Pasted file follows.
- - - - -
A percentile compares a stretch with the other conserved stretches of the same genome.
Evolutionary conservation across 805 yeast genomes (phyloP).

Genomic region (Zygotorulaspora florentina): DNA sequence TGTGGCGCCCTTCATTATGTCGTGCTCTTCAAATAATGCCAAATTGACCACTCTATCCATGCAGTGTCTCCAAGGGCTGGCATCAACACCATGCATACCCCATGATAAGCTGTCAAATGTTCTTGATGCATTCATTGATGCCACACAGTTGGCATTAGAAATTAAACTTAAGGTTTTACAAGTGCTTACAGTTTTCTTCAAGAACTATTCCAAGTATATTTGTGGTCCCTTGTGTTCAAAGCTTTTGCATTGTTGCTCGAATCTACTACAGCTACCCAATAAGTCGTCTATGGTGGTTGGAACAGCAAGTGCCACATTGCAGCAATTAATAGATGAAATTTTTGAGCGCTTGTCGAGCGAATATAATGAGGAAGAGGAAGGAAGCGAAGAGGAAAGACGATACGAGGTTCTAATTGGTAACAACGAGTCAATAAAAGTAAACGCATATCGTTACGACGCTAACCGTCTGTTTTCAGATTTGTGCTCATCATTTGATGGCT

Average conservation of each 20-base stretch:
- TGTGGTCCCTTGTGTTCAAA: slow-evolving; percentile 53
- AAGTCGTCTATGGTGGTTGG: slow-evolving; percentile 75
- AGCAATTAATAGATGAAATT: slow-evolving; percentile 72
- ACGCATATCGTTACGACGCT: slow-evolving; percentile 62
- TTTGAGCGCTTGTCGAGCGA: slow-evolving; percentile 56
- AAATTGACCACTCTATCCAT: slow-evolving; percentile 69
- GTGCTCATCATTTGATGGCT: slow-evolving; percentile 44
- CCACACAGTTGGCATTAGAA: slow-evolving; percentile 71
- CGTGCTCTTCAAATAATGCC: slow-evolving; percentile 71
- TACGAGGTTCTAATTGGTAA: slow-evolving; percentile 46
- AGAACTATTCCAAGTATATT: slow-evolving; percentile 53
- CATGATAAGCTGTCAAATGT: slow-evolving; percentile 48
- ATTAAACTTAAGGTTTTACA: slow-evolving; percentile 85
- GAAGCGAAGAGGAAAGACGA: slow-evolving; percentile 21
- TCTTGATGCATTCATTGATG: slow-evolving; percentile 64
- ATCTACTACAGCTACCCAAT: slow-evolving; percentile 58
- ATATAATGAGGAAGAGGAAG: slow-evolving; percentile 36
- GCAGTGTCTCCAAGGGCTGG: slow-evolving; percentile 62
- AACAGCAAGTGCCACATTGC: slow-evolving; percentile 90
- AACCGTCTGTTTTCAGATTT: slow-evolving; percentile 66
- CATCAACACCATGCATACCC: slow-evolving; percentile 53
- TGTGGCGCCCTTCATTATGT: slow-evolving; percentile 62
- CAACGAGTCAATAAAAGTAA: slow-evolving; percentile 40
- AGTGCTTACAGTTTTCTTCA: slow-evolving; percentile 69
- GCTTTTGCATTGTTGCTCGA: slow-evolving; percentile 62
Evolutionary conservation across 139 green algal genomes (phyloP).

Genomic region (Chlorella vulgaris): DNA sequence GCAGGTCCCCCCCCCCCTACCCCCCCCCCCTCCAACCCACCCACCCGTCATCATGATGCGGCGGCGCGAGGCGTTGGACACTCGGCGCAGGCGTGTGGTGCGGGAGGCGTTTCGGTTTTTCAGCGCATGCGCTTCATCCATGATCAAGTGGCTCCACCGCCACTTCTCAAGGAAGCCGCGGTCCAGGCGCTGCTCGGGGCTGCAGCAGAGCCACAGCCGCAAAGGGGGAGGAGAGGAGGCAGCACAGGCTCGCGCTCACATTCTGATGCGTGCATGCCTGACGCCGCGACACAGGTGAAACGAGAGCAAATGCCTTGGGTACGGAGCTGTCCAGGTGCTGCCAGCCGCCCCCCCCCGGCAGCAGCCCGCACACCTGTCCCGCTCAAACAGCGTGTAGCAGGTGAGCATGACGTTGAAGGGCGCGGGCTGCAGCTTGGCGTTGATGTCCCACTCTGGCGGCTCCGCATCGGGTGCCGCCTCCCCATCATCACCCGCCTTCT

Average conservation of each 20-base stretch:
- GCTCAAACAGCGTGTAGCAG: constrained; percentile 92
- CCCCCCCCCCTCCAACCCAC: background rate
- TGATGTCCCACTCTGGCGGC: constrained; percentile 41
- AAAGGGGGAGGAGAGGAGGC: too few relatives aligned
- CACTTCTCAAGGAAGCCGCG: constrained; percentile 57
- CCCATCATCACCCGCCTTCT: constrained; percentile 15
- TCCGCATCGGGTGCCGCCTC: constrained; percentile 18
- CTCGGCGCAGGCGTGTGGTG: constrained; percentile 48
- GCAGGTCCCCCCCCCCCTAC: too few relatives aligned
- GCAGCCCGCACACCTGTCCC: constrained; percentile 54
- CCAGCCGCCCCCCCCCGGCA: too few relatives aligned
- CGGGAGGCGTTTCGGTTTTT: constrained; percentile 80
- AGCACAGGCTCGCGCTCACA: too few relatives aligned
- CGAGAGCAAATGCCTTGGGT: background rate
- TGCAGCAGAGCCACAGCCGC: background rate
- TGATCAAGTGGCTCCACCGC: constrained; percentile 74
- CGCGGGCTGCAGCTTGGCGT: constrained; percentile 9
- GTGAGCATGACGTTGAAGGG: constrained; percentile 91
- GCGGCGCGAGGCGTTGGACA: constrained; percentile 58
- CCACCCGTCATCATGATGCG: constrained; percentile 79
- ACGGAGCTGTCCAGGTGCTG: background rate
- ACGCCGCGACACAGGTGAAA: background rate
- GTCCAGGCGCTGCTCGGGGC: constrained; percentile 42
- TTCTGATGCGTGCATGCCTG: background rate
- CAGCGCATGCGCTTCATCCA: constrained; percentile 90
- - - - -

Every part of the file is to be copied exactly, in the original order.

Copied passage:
A percentile compares a stretch with the other conserved stretches of the same genome.
Evolutionary conservation across 805 yeast genomes (phyloP).

Genomic region (Zygotorulaspora florentina): DNA sequence TGTGGCGCCCTTCATTATGTCGTGCTCTTCAAATAATGCCAAATTGACCACTCTATCCATGCAGTGTCTCCAAGGGCTGGCATCAACACCATGCATACCCCATGATAAGCTGTCAAATGTTCTTGATGCATTCATTGATGCCACACAGTTGGCATTAGAAATTAAACTTAAGGTTTTACAAGTGCTTACAGTTTTCTTCAAGAACTATTCCAAGTATATTTGTGGTCCCTTGTGTTCAAAGCTTTTGCATTGTTGCTCGAATCTACTACAGCTACCCAATAAGTCGTCTATGGTGGTTGGAACAGCAAGTGCCACATTGCAGCAATTAATAGATGAAATTTTTGAGCGCTTGTCGAGCGAATATAATGAGGAAGAGGAAGGAAGCGAAGAGGAAAGACGATACGAGGTTCTAATTGGTAACAACGAGTCAATAAAAGTAAACGCATATCGTTACGACGCTAACCGTCTGTTTTCAGATTTGTGCTCATCATTTGATGGCT

Average conservation of each 20-base stretch:
- TGTGGTCCCTTGTGTTCAAA: slow-evolving; percentile 53
- AAGTCGTCTATGGTGGTTGG: slow-evolving; percentile 75
- AGCAATTAATAGATGAAATT: slow-evolving; percentile 72
- ACGCATATCGTTACGACGCT: slow-evolving; percentile 62
- TTTGAGCGCTTGTCGAGCGA: slow-evolving; percentile 56
- AAATTGACCACTCTATCCAT: slow-evolving; percentile 69
- GTGCTCATCATTTGATGGCT: slow-evolving; percentile 44
- CCACACAGTTGGCATTAGAA: slow-evolving; percentile 71
- CGTGCTCTTCAAATAATGCC: slow-evolving; percentile 71
- TACGAGGTTCTAATTGGTAA: slow-evolving; percentile 46
- AGAACTATTCCAAGTATATT: slow-evolving; percentile 53
- CATGATAAGCTGTCAAATGT: slow-evolving; percentile 48
- ATTAAACTTAAGGTTTTACA: slow-evolving; percentile 85
- GAAGCGAAGAGGAAAGACGA: slow-evolving; percentile 21
- TCTTGATGCATTCATTGATG: slow-evolving; percentile 64
- ATCTACTACAGCTACCCAAT: slow-evolving; percentile 58
- ATATAATGAGGAAGAGGAAG: slow-evolving; percentile 36
- GCAGTGTCTCCAAGGGCTGG: slow-evolving; percentile 62
- AACAGCAAGTGCCACATTGC: slow-evolving; percentile 90
- AACCGTCTGTTTTCAGATTT: slow-evolving; percentile 66
- CATCAACACCATGCATACCC: slow-evolving; percentile 53
- TGTGGCGCCCTTCATTATGT: slow-evolving; percentile 62
- CAACGAGTCAATAAAAGTAA: slow-evolving; percentile 40
- AGTGCTTACAGTTTTCTTCA: slow-evolving; percentile 69
- GCTTTTGCATTGTTGCTCGA: slow-evolving; percentile 62
Evolutionary conservation across 139 green algal genomes (phyloP).

Genomic region (Chlorella vulgaris): DNA sequence GCAGGTCCCCCCCCCCCTACCCCCCCCCCCTCCAACCCACCCACCCGTCATCATGATGCGGCGGCGCGAGGCGTTGGACACTCGGCGCAGGCGTGTGGTGCGGGAGGCGTTTCGGTTTTTCAGCGCATGCGCTTCATCCATGATCAAGTGGCTCCACCGCCACTTCTCAAGGAAGCCGCGGTCCAGGCGCTGCTCGGGGCTGCAGCAGAGCCACAGCCGCAAAGGGGGAGGAGAGGAGGCAGCACAGGCTCGCGCTCACATTCTGATGCGTGCATGCCTGACGCCGCGACACAGGTGAAACGAGAGCAAATGCCTTGGGTACGGAGCTGTCCAGGTGCTGCCAGCCGCCCCCCCCCGGCAGCAGCCCGCACACCTGTCCCGCTCAAACAGCGTGTAGCAGGTGAGCATGACGTTGAAGGGCGCGGGCTGCAGCTTGGCGTTGATGTCCCACTCTGGCGGCTCCGCATCGGGTGCCGCCTCCCCATCATCACCCGCCTTCT

Average conservation of each 20-base stretch:
- GCTCAAACAGCGTGTAGCAG: constrained; percentile 92
- CCCCCCCCCCTCCAACCCAC: background rate
- TGATGTCCCACTCTGGCGGC: constrained; percentile 41
- AAAGGGGGAGGAGAGGAGGC: too few relatives aligned
- CACTTCTCAAGGAAGCCGCG: constrained; percentile 57
- CCCATCATCACCCGCCTTCT: constrained; percentile 15
- TCCGCATCGGGTGCCGCCTC: constrained; percentile 18
- CTCGGCGCAGGCGTGTGGTG: constrained; percentile 48
- GCAGGTCCCCCCCCCCCTAC: too few relatives aligned
- GCAGCCCGCACACCTGTCCC: constrained; percentile 54
- CCAGCCGCCCCCCCCCGGCA: too few relatives aligned
- CGGGAGGCGTTTCGGTTTTT: constrained; percentile 80
- AGCACAGGCTCGCGCTCACA: too few relatives aligned
- CGAGAGCAAATGCCTTGGGT: background rate
- TGCAGCAGAGCCACAGCCGC: background rate
- TGATCAAGTGGCTCCACCGC: constrained; percentile 74
- CGCGGGCTGCAGCTTGGCGT: constrained; percentile 9
- GTGAGCATGACGTTGAAGGG: constrained; percentile 91
- GCGGCGCGAGGCGTTGGACA: constrained; percentile 58
- CCACCCGTCATCATGATGCG: constrained; percentile 79
- ACGGAGCTGTCCAGGTGCTG: background rate
- ACGCCGCGACACAGGTGAAA: background rate
- GTCCAGGCGCTGCTCGGGGC: constrained; percentile 42
- TTCTGATGCGTGCATGCCTG: background rate
- CAGCGCATGCGCTTCATCCA: constrained; percentile 90